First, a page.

Tiny French Town Demands the Restitution of a Religious Reliquary From the Met

The artifact has been in the Met’s collection for over a century.

Naomi Rea

Reliquary bust of Saint Yrieix (ca. 1220–40). Gift of J. Pierpont Morgan to the Met in 1917. Public domain.

A commune in the Nouvelle-Aquitaine region of France is asking for the restitution of an 11th-century reliquary bust that has been in the collection of the Metropolitan Museum of Art in New York since 1917.

Last Wednesday, January 10, Daniel Boisserie, mayor of the small town of Saint-Yrieix-La-Perche in west-central France, sent a letter to the Met via the Ministry of Europe and Foreign Affairs, and the French Embassy in the United States, officially asking for the return of the artifact: A gold and silver, jewel-encrusted bust of Saint Yrieix, which once contained the skull bones of the saint. The Met has not yet responded to our request for comment on the matter, but a town spokesperson told artnet News that the museum has yet to receive an answer from the Met’s management.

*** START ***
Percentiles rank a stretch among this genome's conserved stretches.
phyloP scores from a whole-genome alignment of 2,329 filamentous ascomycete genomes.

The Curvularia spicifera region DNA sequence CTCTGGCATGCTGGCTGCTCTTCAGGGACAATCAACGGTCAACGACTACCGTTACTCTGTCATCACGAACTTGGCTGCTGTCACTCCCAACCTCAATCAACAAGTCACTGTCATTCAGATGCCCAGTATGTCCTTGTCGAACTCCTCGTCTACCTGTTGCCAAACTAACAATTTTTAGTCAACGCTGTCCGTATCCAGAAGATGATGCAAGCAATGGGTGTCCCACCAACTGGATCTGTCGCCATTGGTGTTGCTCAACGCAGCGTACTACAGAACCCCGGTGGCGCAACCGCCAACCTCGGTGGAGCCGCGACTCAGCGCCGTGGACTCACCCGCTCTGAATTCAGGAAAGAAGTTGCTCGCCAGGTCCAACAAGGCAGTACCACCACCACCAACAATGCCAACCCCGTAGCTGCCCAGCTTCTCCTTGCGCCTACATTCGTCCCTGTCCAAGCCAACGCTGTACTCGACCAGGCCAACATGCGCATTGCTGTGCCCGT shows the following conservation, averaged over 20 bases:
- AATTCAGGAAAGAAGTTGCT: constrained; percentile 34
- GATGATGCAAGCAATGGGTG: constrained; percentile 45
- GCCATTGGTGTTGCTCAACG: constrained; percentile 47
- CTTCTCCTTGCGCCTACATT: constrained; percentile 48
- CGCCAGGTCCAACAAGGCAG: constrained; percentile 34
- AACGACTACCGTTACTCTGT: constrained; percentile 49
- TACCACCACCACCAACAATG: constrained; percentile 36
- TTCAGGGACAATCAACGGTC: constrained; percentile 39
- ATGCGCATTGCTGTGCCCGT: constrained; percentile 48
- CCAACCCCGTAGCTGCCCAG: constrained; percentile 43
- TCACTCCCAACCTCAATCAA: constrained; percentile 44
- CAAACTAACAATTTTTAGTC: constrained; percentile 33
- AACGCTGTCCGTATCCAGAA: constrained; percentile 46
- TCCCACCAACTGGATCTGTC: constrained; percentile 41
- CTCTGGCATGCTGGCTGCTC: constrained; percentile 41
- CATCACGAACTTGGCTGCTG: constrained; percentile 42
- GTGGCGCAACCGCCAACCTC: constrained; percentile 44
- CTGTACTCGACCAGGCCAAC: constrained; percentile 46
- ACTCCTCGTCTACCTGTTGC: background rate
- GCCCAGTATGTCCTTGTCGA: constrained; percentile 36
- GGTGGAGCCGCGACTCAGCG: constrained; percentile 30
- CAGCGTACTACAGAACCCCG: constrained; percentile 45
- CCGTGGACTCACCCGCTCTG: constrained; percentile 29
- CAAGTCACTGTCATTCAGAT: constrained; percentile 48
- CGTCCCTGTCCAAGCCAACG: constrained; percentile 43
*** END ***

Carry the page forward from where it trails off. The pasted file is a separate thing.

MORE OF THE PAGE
Saint Yrieix, also known as Saint Aredius, founded a monastery in the region during the sixth century, and gave the town, which today counts 7,000 inhabitants, its name. The French newspaper La Montagne reports that according to a recent book by local historians Philippe Grandcoing and Vincent Brousse, titled La belle époque des pilleurs d’églises (The Beautiful Era of Church Looters), the original bust is thought to have left Saint-Yrieix in 1906, sold and replaced with a copy by the parish priest at the time.

Full Article by Naomi Rea

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